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                 The Reactionary Utopian
                      March 4, 2008

by Joe Sobran

     To my shock, dismay, and grief, a leading 
Shakespeare scholar recently referred to "neo-Marxists" 
in the English departments of our universities. He wasn't 
criticizing such scholars; on the contrary, he called 
them "men and women of the greatest independence of 

     Funny how you can exempt yourself from the crimes of 
Marxism by adding the prefix "neo." A neo-Nazi isn't 
usually regarded as a higher life form than a regular old 
Nazi, but a neo-Marxist is supposed to be unrelated to 
the folks who gave the world the gulag, the reeducation 
camp, and the vast boneyards of Siberia, China, and 

     What's more, the original Marx is being honored with 
a fancy new edition of THE COMMUNIST MANIFESTO, which is 
now 150 years old.

     So Marx is good, and neo-Marxists are good. It was 
just the people who ruled countries in the name of Marx 
who were bad, you see. They "betrayed" Marx -- Lenin, 
Stalin, Mao, Castro, Pol Pot, and the rest of those 

     Was there anything about Marx's ideas that made them 
especially susceptible to "betrayal"? This is the 
question you're not supposed to ask, because the answer 
is so obvious. When an idea is "betrayed" every single 
time it's put into practice, the fault doesn't lie with 
the practitioners alone.

     There has never been a humane communist regime. 
Marxism is inherently totalitarian. It recognizes no 
moral limits on the state. It's the most convenient 
ideology for aspiring tyrants; it also retains its appeal 
for intellectuals, who have proved equally skillful at 
rationalizing abuses of power and at exculpating 

     If the tyrants had really "betrayed" Marx, you'd 
expect the true-blue Marxists to be nervously vigilant 
against pseudo-Marxist despots. But they never are. They 
are always willing to trust every new ruler who acts in 
the holy name of Marxism.

     The most successful ideology of the 20th century 
denied any divine element in man or the universe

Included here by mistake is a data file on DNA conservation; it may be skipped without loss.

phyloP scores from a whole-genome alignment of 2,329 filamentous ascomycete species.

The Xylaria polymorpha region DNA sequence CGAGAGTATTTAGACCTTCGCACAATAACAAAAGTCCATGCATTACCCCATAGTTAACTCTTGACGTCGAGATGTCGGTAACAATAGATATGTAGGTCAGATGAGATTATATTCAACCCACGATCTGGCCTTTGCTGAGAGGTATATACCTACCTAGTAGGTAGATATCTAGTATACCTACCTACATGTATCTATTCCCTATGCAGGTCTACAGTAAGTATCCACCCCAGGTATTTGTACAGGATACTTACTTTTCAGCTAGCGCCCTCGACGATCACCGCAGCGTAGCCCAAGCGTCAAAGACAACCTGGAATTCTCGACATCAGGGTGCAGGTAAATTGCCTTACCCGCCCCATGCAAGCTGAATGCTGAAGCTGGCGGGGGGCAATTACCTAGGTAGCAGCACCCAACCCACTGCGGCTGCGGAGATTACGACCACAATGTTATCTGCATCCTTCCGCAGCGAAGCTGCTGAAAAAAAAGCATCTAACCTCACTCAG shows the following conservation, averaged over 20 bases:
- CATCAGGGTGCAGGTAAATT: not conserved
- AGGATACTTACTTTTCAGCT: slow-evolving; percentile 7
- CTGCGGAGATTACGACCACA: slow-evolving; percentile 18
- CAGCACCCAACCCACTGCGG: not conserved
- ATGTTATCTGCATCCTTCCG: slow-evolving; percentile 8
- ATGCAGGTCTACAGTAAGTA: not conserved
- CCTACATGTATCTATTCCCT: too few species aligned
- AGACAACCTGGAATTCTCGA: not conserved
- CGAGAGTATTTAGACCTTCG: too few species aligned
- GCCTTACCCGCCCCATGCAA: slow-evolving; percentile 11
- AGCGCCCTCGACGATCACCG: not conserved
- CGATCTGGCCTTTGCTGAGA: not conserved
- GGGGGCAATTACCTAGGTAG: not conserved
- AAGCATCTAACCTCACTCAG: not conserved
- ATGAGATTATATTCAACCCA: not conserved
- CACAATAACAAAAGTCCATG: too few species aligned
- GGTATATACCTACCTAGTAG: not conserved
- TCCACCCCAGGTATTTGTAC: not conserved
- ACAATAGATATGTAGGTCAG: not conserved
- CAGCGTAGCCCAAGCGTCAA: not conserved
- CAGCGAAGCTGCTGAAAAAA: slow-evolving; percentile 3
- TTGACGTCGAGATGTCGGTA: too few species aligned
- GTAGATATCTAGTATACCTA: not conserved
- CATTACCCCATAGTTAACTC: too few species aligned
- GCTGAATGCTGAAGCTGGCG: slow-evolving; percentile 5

warranting modesty in the state. That meant the end of 
privacy. People were punished for their thoughts -- even 
thoughts they hadn't had yet, but which the Marxist 
rulers could predict they would have because of their 
class membership. ("Scientific" socialism didn't have to 
wait until they had really committed crimes, not even 

     There are few avowed Marxists left, and not many 
"neo-Marxists." But the Marxist style has left its mark 
on the liberal political culture of the West, especially 
in the area of "civil rights." The peculiarity of "civil 
rights" and associated legislation ("hate crimes," for 
instance) is that they criminalize motives, as opposed to 

     The oddity of these laws lies in this. You have the 
traditional rights of property and association, provided 
you don't exercise them with forbidden motives. You may 
hire or refuse to hire whom you please, for example, as 
long as the person's race or sex isn't your chief 

     But since those who "discriminate" in the forbidden 
ways aren't likely to admit their real motives, the state 
can only judge their motives by results, which means 
statistical patterns. By the same token, the only way to 
prevent accusations of "discrimination" is to make sure 
you hire a safe number of "women and minorities," even if 
you have to pass over some white males you judge more 
suitable on the merits.

     In other words, the only way to avoid a charge of 
discrimination is to discriminate.

     Conservatives who think you can have "civil rights" 
without "quotas" are deluding themselves. Such "civil 
rights" are essentially different from civil rights in 
the old sense, because, far from being limitations on the 
state, they authorize new state powers of intrusion. 
Sooner or later, they must both rely on quotas as 
evidence and prescribe them as "remedies."

     We are indebted to Marx for the general assumption 
that everything is the state's business, and that even 
privacy is something that can exist only by the grace of 
the state's rather suspicious permission.

     An idea has really triumphed when people are no 
longer aware that there is any alternative to it. Like 
the Moliere character who finds he has been speaking 
prose for 40 years without knowing it, many of our 
politicians have been practicing Marxism all their lives 
without realizing it.

[This column was originally published by Universal Press 
Syndicate April 28, 1998.] 


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